By Abdoulaye Wade
Saturday, October 28, 2006
DAKAR, Senegal -- Although gasoline prices have dropped recently in the United States, many Americans continue to worry about the toll of oil dependence at the gas pump and on the U.S. economy. As an African, I feel their pain -- and then some. While the price of a barrel of crude has recently dipped below $60, oil still costs twice as much as it did three years ago -- and experts fully expect the price to climb higher.
President Bush, a one-time oilman, has warned Americans about the danger of a country's being "addicted to oil." Yet the toll of oil dependence in the United States pales beside the pain that soaring oil prices cause in Africa.
In sub-Saharan Africa, in particular, the oil crisis is not a vexing "cost crunch"; it is an unfolding catastrophe that could set back efforts to reduce poverty and promote economic development for years.
In the United States, working men and women fretted when gas prices topped $3 a gallon this year. Here in the capital of Senegal, gasoline costs $5.62 a gallon. Unlike the United States, we are not a rich nation. Imagine having to pay such an exorbitant price to fill up your tank -- but in a country where per capita income is $849 a year. Senegal's electrical utility has been forced to turn off the lights throughout the nation for long periods every day, a crippling problem that could be eased if energy cost less.
The math is not hard to do. Everywhere in West Africa, governments are being forced to reallocate lifeline budget subsidies to counterbalance unprecedented oil and electricity prices. Senegal's direct oil subsidies to domestic consumers have increased fivefold since 2002. Niger's fuel costs have quadrupled. Even in Africa's oil-producing nations, windfall profits from oil have failed to reduce poverty. Per capita income in Nigeria is still $1,400 a year.
If the price of crude oil reaches $100 a barrel within the next year -- as some analysts predict -- a pan-African disaster will be upon us. Richer, oil-producing countries in Africa risk being inundated with mass migrations of people seeking survival.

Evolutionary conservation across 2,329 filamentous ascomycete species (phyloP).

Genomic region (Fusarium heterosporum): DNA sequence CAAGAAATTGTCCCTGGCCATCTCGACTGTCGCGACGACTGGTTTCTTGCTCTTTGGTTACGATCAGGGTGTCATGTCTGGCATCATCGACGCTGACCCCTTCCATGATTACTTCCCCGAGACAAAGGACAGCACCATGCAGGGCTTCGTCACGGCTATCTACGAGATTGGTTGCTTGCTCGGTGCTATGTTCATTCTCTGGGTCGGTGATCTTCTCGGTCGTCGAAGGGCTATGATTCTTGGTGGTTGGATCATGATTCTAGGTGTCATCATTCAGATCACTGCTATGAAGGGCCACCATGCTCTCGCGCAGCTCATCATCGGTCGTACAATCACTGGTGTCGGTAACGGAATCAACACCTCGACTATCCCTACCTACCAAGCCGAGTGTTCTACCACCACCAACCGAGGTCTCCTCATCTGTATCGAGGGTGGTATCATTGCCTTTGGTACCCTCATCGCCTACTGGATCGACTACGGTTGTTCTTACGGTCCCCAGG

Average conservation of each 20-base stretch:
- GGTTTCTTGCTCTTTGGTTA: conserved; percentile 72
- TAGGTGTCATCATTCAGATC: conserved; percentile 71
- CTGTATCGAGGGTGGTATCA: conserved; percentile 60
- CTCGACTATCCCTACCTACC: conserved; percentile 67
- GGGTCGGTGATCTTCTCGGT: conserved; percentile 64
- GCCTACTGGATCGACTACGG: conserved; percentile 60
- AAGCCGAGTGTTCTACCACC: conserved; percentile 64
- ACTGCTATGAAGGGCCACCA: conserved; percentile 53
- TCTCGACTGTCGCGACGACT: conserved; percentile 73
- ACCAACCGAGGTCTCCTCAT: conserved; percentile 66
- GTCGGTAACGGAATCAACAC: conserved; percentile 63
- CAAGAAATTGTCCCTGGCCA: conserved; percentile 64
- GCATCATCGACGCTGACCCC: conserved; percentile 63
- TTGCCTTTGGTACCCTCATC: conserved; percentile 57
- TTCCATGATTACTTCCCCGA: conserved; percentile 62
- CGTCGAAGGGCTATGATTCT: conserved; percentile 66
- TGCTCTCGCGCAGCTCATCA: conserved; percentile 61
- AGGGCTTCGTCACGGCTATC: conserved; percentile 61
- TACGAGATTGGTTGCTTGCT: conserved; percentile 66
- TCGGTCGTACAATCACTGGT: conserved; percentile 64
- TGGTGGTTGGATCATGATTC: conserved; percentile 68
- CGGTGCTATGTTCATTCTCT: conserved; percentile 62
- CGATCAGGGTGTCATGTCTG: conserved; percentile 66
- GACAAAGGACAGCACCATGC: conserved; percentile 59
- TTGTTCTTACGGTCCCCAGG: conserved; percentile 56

By draining government treasuries, the soaring price of oil in West African nations has made it all but impossible to proceed with antipoverty efforts, and it is hindering work to increase access to public health services and to reduce the spread of AIDS. It is true that man does not live by bread alone. But being freed from the daily necessities of survival is a prerequisite to educating the workforce and building an economy.
The oil shock wave is undermining American aims on the continent, too. As oil prices go into orbit, America's efforts to promote liberal democratic economies and combat terrorism in Africa are sabotaged. I write this as the head of state of a tolerant, pro-Western -- and predominantly Muslim -- nation.
What can be done? Part of the solution must come from Africa itself. This past summer in Dakar, I convened the first meeting of energy ministers from 13 nations to form the Pan-African Non-Petroleum Producers Association (PANPP), with the intention that it serve as a green version of OPEC. The members of PANPP aspire to become leaders in the field of biofuels and alternative energy strategies, following in Brazil's footsteps. But the development of a biofuel industry, particularly cellulosic biofuels made from agricultural wastes and prairie grasses (which President Bush touted in his State of the Union address) could take a decade or more to come to fruition. Africa needs help today.
As a stopgap measure, I propose that our organization ask African oil-producing nations, as well as the international community and major oil companies, to chip in from recent windfall profits to reduce the increase in oil prices that has taken place since 2003.
If ever there were a time when major oil companies such as ExxonMobil, Shell, Chevron, Total and BP could contribute to stabilizing West Africa by reducing the oil surcharge, it is today. As a champion of market economies, I can appreciate that companies do not easily part with profits. But the continued cost of the oil crisis in Africa could easily destabilize oil-producing nations and shrivel downstream markets for the oil companies elsewhere in the continent. It's in the interest not only of America but also the petroleum industry not to have an Africa in ruins.
The writer is president of the Republic of Senegal.